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Let's take a look at how Quincy Pondexter's MCL injury will affect this team and whether they should replace him in-house or via free agency.
I guess a sigh of relief is okay for #GrizzNation. What looked to be a year-ending knee injury after Wayne Ellington ran into Quincy Pondexter’s leg has been revealed to be a Grade 2 MCL sprain. With the MCL sprain, it’s sad that Pondexter will likely be out a month, but last season Zach Randolph’s MCL sprain was a Grade 2 and that kept him out for majority of the second half of the 2011-12 season. Hopefully Q’s age will help him recover quickly.
By The Numbers
Since the season’s started, Q has been this teams’ best player off the bench. After having a minimal impact last season, he’s adapted to his new role nicely. Here are some numbers that show what Quincy’s impact on the team:
- 42.3% three-point shooter (team best)
- Career high numbers in: MP, 3P%, FT%, TRB, AST, PER, eFG% and TS%
- Shooting 44.3% from spot-up threes (via Synergy)
- Allowing 50% FG% on defense in isolation (via Synergy)
- Offensive rating when on the court: 103, off the court: 98.5 (via NBA.com/stats)
- Defensive rating on the court: 101.8, off the court: 91.5 (via NBA.com/stats)
Here's his shot chart so far in the season.
The Eye Test
Of course numbers don’t tell the whole story. Pondexter has been the only player that allows the team to give Rudy Gay significant rest while not losing much on the court. And while the defensive numbers don’t support him, he provides a solid defensive presence when playing alongside Rudy and Tony Allen.
But his real impact has come from the arc. It’s surprising to say the least. Coming into the season, Q was a career 33% 3-point shooter and had made a combined 40 3s his first two seasons in the NBA. This year he’s at 42% and has already made 33 three’s this season.
Outside of Darrell Arthur, who’s been fighting injuries, he’s easily been the most consistent man coming off the bench. He’s been on the end of several hockey assists, a tribute to how his shooting has evolved this opposite a step further. Off the pick-and-roll, especially when Marc Gasol is involved, he’s often the target on the wing or corner when the defense looks inside due to the heavy post presence.
Here’s the tough part. For a team that’s already light on small forwards, they will have to make some adjustments to make up for Quincy’s presence.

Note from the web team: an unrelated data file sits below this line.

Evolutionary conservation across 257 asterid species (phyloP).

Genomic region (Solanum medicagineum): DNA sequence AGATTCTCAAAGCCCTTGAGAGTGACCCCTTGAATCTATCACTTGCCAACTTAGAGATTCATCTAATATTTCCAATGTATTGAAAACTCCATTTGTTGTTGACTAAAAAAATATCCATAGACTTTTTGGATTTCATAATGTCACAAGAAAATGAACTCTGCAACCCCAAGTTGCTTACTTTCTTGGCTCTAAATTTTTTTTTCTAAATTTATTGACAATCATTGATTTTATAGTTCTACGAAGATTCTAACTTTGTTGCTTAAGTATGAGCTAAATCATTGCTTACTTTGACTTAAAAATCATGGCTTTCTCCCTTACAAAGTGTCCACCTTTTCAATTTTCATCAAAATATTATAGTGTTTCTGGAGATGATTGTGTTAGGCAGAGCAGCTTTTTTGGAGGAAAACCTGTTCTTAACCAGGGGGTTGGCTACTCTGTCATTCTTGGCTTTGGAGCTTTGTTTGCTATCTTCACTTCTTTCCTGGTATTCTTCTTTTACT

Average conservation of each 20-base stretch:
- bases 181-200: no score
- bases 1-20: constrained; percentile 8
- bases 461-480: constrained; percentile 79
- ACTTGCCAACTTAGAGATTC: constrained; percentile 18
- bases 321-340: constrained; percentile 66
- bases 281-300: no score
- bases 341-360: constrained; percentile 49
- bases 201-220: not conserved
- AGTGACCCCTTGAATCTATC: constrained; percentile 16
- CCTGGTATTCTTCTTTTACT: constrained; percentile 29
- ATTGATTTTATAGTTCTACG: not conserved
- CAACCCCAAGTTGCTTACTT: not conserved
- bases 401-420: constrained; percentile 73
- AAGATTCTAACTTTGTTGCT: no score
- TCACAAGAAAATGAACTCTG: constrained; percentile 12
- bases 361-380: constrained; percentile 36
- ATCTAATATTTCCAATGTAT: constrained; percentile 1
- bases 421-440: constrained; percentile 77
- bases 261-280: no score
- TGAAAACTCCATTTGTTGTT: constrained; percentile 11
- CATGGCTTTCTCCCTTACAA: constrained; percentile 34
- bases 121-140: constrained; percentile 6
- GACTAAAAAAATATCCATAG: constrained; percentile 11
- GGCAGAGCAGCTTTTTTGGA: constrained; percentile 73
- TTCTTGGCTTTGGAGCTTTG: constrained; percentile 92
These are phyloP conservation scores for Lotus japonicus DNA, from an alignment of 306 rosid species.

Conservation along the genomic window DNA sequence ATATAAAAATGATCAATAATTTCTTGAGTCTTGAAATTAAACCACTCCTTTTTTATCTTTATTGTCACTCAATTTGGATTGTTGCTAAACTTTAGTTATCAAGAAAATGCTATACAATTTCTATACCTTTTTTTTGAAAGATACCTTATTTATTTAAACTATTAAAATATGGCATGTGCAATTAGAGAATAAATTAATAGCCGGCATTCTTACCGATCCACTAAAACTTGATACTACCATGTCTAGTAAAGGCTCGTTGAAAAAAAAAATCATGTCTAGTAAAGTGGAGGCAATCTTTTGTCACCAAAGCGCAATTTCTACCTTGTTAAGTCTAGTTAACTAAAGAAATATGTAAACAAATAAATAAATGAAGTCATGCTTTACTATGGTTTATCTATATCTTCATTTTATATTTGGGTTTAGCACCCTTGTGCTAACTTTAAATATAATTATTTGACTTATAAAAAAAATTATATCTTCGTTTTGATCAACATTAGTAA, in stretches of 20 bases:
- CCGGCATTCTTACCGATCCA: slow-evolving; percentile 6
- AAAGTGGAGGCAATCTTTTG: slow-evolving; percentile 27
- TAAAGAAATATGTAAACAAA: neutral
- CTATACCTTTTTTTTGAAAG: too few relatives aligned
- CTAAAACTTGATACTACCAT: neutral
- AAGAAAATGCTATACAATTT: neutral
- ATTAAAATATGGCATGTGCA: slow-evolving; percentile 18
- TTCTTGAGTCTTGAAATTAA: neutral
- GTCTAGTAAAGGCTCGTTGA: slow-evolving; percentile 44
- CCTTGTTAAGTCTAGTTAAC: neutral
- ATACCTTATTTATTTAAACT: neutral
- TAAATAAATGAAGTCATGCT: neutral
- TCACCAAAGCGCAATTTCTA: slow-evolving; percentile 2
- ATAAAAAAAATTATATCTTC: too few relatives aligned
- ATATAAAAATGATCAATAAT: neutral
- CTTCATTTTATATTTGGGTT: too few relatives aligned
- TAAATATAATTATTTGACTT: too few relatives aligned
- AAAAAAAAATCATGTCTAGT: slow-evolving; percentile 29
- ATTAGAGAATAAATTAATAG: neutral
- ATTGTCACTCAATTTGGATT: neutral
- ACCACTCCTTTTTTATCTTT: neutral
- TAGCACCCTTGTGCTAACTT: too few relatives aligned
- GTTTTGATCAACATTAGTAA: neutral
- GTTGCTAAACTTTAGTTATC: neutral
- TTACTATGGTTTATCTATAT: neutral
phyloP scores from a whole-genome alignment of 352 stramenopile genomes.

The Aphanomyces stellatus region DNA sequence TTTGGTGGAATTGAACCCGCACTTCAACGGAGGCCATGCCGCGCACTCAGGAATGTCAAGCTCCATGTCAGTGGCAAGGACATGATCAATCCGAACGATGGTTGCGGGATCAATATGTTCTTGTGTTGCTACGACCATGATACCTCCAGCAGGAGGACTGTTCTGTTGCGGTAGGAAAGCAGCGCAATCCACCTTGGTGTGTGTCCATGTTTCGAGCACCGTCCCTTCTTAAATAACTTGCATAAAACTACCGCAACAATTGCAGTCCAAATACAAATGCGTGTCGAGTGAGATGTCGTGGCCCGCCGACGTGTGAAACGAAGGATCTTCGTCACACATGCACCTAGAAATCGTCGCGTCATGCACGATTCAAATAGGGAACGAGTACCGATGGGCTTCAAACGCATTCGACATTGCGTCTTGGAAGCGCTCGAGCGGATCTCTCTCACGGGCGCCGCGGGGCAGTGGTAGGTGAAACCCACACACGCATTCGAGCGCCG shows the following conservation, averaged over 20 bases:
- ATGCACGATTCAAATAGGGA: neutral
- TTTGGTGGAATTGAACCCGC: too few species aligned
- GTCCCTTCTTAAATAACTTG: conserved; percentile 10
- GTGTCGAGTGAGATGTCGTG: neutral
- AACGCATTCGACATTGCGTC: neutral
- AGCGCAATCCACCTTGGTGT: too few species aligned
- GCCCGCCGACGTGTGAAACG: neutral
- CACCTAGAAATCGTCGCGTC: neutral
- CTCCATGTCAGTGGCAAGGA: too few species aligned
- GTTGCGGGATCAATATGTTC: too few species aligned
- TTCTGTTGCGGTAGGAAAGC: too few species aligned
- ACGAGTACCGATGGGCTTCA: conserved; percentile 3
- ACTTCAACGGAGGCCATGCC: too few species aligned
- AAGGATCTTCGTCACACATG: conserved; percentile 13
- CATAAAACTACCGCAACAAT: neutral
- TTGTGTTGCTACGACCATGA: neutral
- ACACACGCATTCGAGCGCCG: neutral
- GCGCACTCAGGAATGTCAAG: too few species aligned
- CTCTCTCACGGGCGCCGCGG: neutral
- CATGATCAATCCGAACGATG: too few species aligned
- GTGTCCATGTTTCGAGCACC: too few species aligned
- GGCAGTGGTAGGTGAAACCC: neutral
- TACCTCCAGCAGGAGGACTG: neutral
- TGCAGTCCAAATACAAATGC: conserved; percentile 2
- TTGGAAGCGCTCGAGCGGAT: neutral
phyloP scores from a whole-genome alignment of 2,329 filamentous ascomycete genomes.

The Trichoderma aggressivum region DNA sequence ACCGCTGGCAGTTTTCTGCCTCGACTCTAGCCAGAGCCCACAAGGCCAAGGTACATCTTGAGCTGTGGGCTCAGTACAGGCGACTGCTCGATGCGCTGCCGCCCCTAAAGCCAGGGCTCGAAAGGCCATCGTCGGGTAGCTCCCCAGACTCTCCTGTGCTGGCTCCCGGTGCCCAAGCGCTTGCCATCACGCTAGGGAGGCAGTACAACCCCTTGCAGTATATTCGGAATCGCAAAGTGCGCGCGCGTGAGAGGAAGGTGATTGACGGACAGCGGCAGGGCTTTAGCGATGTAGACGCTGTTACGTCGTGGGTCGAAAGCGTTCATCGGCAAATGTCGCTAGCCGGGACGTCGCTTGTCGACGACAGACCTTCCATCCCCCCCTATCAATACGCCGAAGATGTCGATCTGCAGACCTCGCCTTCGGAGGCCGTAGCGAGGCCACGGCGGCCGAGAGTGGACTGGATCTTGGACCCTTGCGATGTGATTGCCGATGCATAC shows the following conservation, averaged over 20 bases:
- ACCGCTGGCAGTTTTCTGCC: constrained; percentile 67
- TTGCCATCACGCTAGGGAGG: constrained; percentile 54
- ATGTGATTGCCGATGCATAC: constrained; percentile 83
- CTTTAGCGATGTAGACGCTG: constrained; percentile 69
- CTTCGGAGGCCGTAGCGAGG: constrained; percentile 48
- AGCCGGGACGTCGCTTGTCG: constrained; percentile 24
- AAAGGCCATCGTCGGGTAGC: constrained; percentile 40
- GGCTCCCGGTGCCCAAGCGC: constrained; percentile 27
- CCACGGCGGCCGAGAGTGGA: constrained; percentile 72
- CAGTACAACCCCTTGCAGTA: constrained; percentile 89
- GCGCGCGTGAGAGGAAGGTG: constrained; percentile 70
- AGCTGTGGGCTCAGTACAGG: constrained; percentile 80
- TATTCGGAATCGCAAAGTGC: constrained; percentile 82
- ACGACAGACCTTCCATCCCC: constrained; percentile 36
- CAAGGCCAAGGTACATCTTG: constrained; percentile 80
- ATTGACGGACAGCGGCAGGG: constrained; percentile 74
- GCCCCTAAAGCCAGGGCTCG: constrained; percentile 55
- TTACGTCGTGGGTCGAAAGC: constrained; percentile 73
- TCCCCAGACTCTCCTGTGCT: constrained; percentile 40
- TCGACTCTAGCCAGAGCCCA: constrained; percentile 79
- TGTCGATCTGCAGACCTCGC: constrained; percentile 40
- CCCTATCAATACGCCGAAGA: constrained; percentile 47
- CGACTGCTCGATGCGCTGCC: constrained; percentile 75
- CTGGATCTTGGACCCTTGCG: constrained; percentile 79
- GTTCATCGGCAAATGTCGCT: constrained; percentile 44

The first thought from many would be playing Rudy Gay more, yet he’s already playing a team-high 36 minutes per game.
Last night, Lionel Hollins made a daring move by putting Darrell Arthur at the 3 and you have to wonder if we will see more of that. While Arthur isn’t going to be hitting a ton of threes anytime soon, he can hit the 15-footer and post-up similar to the way Rudy does within the offense. He also withholds the foot speed to guard reserve forwards. I can’t imagine him matching up with a Kevin Durant or Carmelo Anthony, but against others he stands a good chance.
The biggest surprise would be bringing in Tony Wroten to provide size on the floor. In 8 games playing for the Reno Bighorns, the Grizzlies D-League affiliate, he’s averaged 13.6 points and 3.8 assists a game. He isn’t the shooter Quincy is, but his raw play-making abilities make him interesting especially if given the chance to play alongside Mike Conley, Gasol, etc. This is the unlikeliest solution, as Hollins isn’t too big on playing younger players (paging Josh Selby).
Another option is whether the team will be willing to dip into the free agency pool and find a player, most likely a veteran, to play at least 10-15 minutes a game and attempt to replicate what Pondexter has done this year. On January 5th, teams will be able to begin giving out 10-day contracts, but only one player really comes to mind as I don't see this organization stepping out as they're a very fiscally-minded group: Josh Childress.
While Josh doesn’t provide the outside threat this team desperately needs, he’s athletic enough to provide Rudy 10-15 minutes of rest per game. Recently, Childress was waived by the Brooklyn Nets due to a personal request, so he would be able to come straight in without having to work off rust. He isn’t the player we once saw in Atlanta a couple years back and his been on a "decline" since returning from overseas, but his length could help defensively on the perimeter.
One thing to look out for is a trade similar to last year's acquisition in Marreese Speights after Darrell Arthur went down. While the big 4 won't be getting moved anytime soon, I wouldn't be shocked to see second year guard Josh Selby dangled in trade talks to bring in a small forward.
It's doubtful that anything will be done in Memphis anytime soon. It would be simple overreacting, but if the bench begins to struggle, then around the 5th of next year a move might be made. There's a chance that the "Zoo Crew" will pick up their play and not need anything done, but Pondexter's presence will be missed regardless. It's up to the rest to make us not notice.